I went to the hospital around 3 pm. I hung out, E left to wrangle the kids and gather up the stuff I forgot, I bounced on the birth ball (I really loved the ball, I wish I had bought one for home), eventually they decided I was definitely progressing so they would start pitocin and break my water. A little later I got an epidural, hung out some more, finally agreed on a name with E, and waited. I ended up with a very slight fever (possibly the UTI, possibly something else?) and they stopped pitocin for several hours which let me get some sleep. But I woke up on Tuesday and felt like having a baby, so we started again. The doctor on call was one of the good ones, he was patient and trusted me to trust myself. Despite the fact that their monitors weren’t showing the contractions super close together, I could tell they were strong and if I were to try pushing things would happen. I secretly tried pushing. Things happened. So I told the nurse and the doctor and they did all the room switch-over stuff for birth and then everyone waited while I did a practice push to prove I could get the baby out. They were all very impressed with my pushing skills. It’s really the only part of birth I’m particularly good at. I was so good at it, my husband and my nurse forgot to help me hold up my legs and I remember thinking “this is nonsense, I don’t want to hold my own legs AND do all the work!” But everything happened so fast I didn’t have time to vocalize my complaint before I had a baby!

The doctor called him a bruiser. Everyone made sort of terrified faces at how enormous my baby was. My guess pre-birth was that he would be 9 lbs 4 oz AT LEAST and E said no more than 9 lbs, so even though they gave us lots of time to cuddle and nurse before they took him off to the scale, we really wanted them to weigh him. 9 pounds 13 oz is a LOT of baby. Plus also I was closer, so I win.

Because they had given me antibiotics while in labor, we had to stay for a minimum of 48 hours. Then his bilirubin levels came back high and they kept us another night. We finally got to come home…but right now as I type this E and Finn are back in the hospital so Finnegan can spend some time under the lights to help him get his bili levels down. I managed to pump so much milk in the past couple days trying to stay comfortable as it came in (I have oversupply issuses, which sound silly, because most people worry about undersuply. But let me tell you, oversuply is nooooo fun) that E can stay the whole 24 hours without me having to go back. I’m not going to completely abandon him – my natural urge to stay near my baby combined with the mom guilt of letting other people take care of him plus the fact that this breast pump is just NOT as effective as an actual baby means I’m eager to get back and nurse and cuddle and spend some time with Finn. But I really really reallyreallyreally REALLY really really appreciate that E is willing to do this part. He missed a lot of stuff after Linc was born because he had to go to sea (including a nearly idetical trip back to L&D for 24 hours under the lights) and the experience of doing it alone was really hard for me. It sounds silly to say “traumatic”, but the second I heard Finn’s bili levels were high I started feeling anxious and I’ve barely slept since then. I don’t like hanging out in hospitals.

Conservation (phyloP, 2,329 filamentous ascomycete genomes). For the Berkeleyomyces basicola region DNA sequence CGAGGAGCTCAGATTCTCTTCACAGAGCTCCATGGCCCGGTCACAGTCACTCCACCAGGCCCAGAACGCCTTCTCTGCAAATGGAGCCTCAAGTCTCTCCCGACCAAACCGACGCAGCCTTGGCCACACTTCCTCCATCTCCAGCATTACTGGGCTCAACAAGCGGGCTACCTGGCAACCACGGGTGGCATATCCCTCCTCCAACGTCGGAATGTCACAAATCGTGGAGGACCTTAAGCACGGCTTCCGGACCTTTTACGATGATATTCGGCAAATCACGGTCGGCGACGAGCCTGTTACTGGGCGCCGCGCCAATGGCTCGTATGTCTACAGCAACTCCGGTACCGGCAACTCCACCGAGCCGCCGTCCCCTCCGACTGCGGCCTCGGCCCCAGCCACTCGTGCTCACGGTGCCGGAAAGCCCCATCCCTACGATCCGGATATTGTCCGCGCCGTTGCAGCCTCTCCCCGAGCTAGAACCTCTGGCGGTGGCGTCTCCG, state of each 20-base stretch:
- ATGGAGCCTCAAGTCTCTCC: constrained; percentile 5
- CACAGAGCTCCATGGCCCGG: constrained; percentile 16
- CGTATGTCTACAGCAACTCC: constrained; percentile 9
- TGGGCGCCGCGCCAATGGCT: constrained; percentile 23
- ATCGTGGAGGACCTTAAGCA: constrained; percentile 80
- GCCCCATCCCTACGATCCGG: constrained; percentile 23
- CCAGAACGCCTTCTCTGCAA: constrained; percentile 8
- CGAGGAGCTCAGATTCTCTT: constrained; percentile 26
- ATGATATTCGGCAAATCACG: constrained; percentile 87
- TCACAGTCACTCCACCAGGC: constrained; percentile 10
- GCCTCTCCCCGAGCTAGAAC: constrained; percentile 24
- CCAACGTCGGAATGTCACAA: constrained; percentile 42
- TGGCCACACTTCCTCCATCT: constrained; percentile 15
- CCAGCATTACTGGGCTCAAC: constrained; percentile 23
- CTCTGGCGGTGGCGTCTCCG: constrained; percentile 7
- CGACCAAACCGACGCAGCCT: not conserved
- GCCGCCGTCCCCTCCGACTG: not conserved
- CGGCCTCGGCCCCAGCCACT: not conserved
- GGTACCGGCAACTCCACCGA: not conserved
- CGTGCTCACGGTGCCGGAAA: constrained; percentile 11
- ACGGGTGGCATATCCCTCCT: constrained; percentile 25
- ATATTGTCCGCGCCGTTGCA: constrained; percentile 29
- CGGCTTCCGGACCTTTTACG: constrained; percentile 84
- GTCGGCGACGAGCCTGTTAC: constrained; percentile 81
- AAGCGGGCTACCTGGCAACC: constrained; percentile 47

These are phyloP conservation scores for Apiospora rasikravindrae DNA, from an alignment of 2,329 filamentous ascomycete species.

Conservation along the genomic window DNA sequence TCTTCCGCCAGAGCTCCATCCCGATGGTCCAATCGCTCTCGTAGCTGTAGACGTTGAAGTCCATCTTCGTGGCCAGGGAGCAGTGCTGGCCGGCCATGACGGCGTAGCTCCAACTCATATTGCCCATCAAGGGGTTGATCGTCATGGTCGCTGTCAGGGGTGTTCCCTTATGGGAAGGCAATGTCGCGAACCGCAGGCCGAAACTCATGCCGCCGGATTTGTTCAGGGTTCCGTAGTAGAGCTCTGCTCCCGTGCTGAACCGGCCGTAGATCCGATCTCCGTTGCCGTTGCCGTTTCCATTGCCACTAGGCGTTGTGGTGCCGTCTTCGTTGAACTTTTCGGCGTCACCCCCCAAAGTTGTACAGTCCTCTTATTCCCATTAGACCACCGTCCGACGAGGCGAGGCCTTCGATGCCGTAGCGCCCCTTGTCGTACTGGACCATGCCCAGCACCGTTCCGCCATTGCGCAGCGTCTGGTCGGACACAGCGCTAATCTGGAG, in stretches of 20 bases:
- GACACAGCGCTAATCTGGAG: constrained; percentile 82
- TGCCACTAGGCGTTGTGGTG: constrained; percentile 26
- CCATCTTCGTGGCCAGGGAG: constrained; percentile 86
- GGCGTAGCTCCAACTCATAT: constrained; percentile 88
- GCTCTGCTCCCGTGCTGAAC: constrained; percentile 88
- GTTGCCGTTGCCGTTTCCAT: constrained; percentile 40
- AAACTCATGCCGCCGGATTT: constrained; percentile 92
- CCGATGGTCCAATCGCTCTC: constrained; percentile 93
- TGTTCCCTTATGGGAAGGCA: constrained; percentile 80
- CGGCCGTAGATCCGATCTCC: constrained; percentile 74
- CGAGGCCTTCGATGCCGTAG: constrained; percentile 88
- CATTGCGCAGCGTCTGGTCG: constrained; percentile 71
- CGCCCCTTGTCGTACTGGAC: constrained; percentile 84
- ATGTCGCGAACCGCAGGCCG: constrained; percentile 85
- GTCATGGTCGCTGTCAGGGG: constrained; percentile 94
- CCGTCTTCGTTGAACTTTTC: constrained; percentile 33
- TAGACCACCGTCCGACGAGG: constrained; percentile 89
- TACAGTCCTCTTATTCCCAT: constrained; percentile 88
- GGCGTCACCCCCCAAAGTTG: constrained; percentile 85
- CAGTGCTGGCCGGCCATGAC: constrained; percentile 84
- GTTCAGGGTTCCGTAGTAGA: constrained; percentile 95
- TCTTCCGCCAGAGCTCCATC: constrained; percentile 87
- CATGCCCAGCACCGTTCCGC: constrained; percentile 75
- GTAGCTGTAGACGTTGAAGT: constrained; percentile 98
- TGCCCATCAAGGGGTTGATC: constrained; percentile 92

Fingers crossed that 24 hours is all Finn will need and then we’ll just be done forever with the birthing center at our hospital.

I meant to do a really good job documenting this birth, but it turns out that’s hard to do. I felt very distracted and had no desire to pick up my camera at all until several hours after all the birth stuff was over. But I did take a few. I’ll have the official Fresh 48 photos up later this week too.

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I never made it in for a pedicure pre-baby. Now I probably never will.

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These cups full of crushed iced and water are the BEST part about the hospital. I love that ice.

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Me: HONEY QUICK GIVE ME THE CAMERA SO I CAN CHECK THE SETTINGS BECAUSE I’M ABOUT TO HAVE A BABY

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All the kids really love holding the baby. It’s adorable.

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Thank you to everyone for the well wishes!! We could not be happier to be a family of 6 and hope we will all be back under one roof again soon.